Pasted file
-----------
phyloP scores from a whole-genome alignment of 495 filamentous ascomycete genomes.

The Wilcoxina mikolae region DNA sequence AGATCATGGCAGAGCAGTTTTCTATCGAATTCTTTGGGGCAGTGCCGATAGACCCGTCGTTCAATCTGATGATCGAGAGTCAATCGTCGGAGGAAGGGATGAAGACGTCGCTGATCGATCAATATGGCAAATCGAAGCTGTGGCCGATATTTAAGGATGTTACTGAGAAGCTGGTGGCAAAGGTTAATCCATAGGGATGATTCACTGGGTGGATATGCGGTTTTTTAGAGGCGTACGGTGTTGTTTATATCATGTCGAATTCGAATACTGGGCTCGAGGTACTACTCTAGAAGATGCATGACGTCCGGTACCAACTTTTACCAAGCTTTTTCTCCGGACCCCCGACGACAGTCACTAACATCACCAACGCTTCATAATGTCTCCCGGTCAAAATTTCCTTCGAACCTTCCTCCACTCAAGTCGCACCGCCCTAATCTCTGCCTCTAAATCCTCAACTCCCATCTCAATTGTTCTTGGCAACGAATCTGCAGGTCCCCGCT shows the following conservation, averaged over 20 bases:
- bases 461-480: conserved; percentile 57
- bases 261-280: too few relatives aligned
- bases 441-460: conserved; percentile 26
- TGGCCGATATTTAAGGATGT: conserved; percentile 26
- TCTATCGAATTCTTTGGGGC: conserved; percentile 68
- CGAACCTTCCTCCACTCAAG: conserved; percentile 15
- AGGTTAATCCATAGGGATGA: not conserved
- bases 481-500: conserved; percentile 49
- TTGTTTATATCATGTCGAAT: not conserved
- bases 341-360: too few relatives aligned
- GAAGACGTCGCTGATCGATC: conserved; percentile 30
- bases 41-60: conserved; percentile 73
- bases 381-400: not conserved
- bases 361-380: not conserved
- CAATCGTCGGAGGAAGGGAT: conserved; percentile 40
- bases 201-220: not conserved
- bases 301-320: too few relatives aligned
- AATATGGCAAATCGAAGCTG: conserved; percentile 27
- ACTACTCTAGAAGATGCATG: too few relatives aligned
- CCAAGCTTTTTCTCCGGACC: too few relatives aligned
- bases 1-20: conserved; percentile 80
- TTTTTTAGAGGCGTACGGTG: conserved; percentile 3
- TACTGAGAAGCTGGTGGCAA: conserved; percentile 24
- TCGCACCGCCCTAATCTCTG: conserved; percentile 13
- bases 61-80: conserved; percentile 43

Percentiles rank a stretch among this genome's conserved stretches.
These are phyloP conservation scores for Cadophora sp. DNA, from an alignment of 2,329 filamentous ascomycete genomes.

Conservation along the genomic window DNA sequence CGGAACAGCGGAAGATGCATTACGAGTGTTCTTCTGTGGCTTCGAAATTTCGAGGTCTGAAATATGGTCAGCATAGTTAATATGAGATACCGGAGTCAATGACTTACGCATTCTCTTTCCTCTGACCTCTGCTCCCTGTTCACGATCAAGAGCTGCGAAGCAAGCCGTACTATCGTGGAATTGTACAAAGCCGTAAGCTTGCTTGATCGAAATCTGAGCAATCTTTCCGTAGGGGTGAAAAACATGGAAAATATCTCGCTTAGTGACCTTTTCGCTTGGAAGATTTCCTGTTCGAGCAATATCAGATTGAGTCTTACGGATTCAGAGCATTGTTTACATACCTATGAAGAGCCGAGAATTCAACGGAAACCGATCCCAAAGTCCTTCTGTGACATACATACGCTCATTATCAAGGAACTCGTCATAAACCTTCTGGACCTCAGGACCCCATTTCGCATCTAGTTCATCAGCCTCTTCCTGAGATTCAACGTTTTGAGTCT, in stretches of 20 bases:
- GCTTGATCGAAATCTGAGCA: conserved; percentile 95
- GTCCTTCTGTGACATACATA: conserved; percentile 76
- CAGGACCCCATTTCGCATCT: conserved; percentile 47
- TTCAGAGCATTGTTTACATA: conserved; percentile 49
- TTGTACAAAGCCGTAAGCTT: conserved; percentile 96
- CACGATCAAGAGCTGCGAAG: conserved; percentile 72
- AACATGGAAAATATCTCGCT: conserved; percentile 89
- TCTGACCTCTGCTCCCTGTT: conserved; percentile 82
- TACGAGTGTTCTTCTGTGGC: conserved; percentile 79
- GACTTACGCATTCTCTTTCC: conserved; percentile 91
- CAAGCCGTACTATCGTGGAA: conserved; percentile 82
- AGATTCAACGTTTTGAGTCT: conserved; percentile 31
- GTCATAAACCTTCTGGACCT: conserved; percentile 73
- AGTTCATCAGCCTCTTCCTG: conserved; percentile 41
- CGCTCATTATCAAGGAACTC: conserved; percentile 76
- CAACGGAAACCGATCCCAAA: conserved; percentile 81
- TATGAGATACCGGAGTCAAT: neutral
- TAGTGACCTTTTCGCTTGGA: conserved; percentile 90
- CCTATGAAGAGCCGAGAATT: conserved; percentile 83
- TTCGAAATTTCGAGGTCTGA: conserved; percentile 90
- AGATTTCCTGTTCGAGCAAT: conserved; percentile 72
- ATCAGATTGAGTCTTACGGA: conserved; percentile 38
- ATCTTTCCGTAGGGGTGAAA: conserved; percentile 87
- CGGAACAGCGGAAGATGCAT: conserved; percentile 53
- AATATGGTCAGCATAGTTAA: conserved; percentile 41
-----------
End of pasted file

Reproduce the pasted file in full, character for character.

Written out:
phyloP scores from a whole-genome alignment of 495 filamentous ascomycete genomes.

The Wilcoxina mikolae region DNA sequence AGATCATGGCAGAGCAGTTTTCTATCGAATTCTTTGGGGCAGTGCCGATAGACCCGTCGTTCAATCTGATGATCGAGAGTCAATCGTCGGAGGAAGGGATGAAGACGTCGCTGATCGATCAATATGGCAAATCGAAGCTGTGGCCGATATTTAAGGATGTTACTGAGAAGCTGGTGGCAAAGGTTAATCCATAGGGATGATTCACTGGGTGGATATGCGGTTTTTTAGAGGCGTACGGTGTTGTTTATATCATGTCGAATTCGAATACTGGGCTCGAGGTACTACTCTAGAAGATGCATGACGTCCGGTACCAACTTTTACCAAGCTTTTTCTCCGGACCCCCGACGACAGTCACTAACATCACCAACGCTTCATAATGTCTCCCGGTCAAAATTTCCTTCGAACCTTCCTCCACTCAAGTCGCACCGCCCTAATCTCTGCCTCTAAATCCTCAACTCCCATCTCAATTGTTCTTGGCAACGAATCTGCAGGTCCCCGCT shows the following conservation, averaged over 20 bases:
- bases 461-480: conserved; percentile 57
- bases 261-280: too few relatives aligned
- bases 441-460: conserved; percentile 26
- TGGCCGATATTTAAGGATGT: conserved; percentile 26
- TCTATCGAATTCTTTGGGGC: conserved; percentile 68
- CGAACCTTCCTCCACTCAAG: conserved; percentile 15
- AGGTTAATCCATAGGGATGA: not conserved
- bases 481-500: conserved; percentile 49
- TTGTTTATATCATGTCGAAT: not conserved
- bases 341-360: too few relatives aligned
- GAAGACGTCGCTGATCGATC: conserved; percentile 30
- bases 41-60: conserved; percentile 73
- bases 381-400: not conserved
- bases 361-380: not conserved
- CAATCGTCGGAGGAAGGGAT: conserved; percentile 40
- bases 201-220: not conserved
- bases 301-320: too few relatives aligned
- AATATGGCAAATCGAAGCTG: conserved; percentile 27
- ACTACTCTAGAAGATGCATG: too few relatives aligned
- CCAAGCTTTTTCTCCGGACC: too few relatives aligned
- bases 1-20: conserved; percentile 80
- TTTTTTAGAGGCGTACGGTG: conserved; percentile 3
- TACTGAGAAGCTGGTGGCAA: conserved; percentile 24
- TCGCACCGCCCTAATCTCTG: conserved; percentile 13
- bases 61-80: conserved; percentile 43

Percentiles rank a stretch among this genome's conserved stretches.
These are phyloP conservation scores for Cadophora sp. DNA, from an alignment of 2,329 filamentous ascomycete genomes.

Conservation along the genomic window DNA sequence CGGAACAGCGGAAGATGCATTACGAGTGTTCTTCTGTGGCTTCGAAATTTCGAGGTCTGAAATATGGTCAGCATAGTTAATATGAGATACCGGAGTCAATGACTTACGCATTCTCTTTCCTCTGACCTCTGCTCCCTGTTCACGATCAAGAGCTGCGAAGCAAGCCGTACTATCGTGGAATTGTACAAAGCCGTAAGCTTGCTTGATCGAAATCTGAGCAATCTTTCCGTAGGGGTGAAAAACATGGAAAATATCTCGCTTAGTGACCTTTTCGCTTGGAAGATTTCCTGTTCGAGCAATATCAGATTGAGTCTTACGGATTCAGAGCATTGTTTACATACCTATGAAGAGCCGAGAATTCAACGGAAACCGATCCCAAAGTCCTTCTGTGACATACATACGCTCATTATCAAGGAACTCGTCATAAACCTTCTGGACCTCAGGACCCCATTTCGCATCTAGTTCATCAGCCTCTTCCTGAGATTCAACGTTTTGAGTCT, in stretches of 20 bases:
- GCTTGATCGAAATCTGAGCA: conserved; percentile 95
- GTCCTTCTGTGACATACATA: conserved; percentile 76
- CAGGACCCCATTTCGCATCT: conserved; percentile 47
- TTCAGAGCATTGTTTACATA: conserved; percentile 49
- TTGTACAAAGCCGTAAGCTT: conserved; percentile 96
- CACGATCAAGAGCTGCGAAG: conserved; percentile 72
- AACATGGAAAATATCTCGCT: conserved; percentile 89
- TCTGACCTCTGCTCCCTGTT: conserved; percentile 82
- TACGAGTGTTCTTCTGTGGC: conserved; percentile 79
- GACTTACGCATTCTCTTTCC: conserved; percentile 91
- CAAGCCGTACTATCGTGGAA: conserved; percentile 82
- AGATTCAACGTTTTGAGTCT: conserved; percentile 31
- GTCATAAACCTTCTGGACCT: conserved; percentile 73
- AGTTCATCAGCCTCTTCCTG: conserved; percentile 41
- CGCTCATTATCAAGGAACTC: conserved; percentile 76
- CAACGGAAACCGATCCCAAA: conserved; percentile 81
- TATGAGATACCGGAGTCAAT: neutral
- TAGTGACCTTTTCGCTTGGA: conserved; percentile 90
- CCTATGAAGAGCCGAGAATT: conserved; percentile 83
- TTCGAAATTTCGAGGTCTGA: conserved; percentile 90
- AGATTTCCTGTTCGAGCAAT: conserved; percentile 72
- ATCAGATTGAGTCTTACGGA: conserved; percentile 38
- ATCTTTCCGTAGGGGTGAAA: conserved; percentile 87
- CGGAACAGCGGAAGATGCAT: conserved; percentile 53
- AATATGGTCAGCATAGTTAA: conserved; percentile 41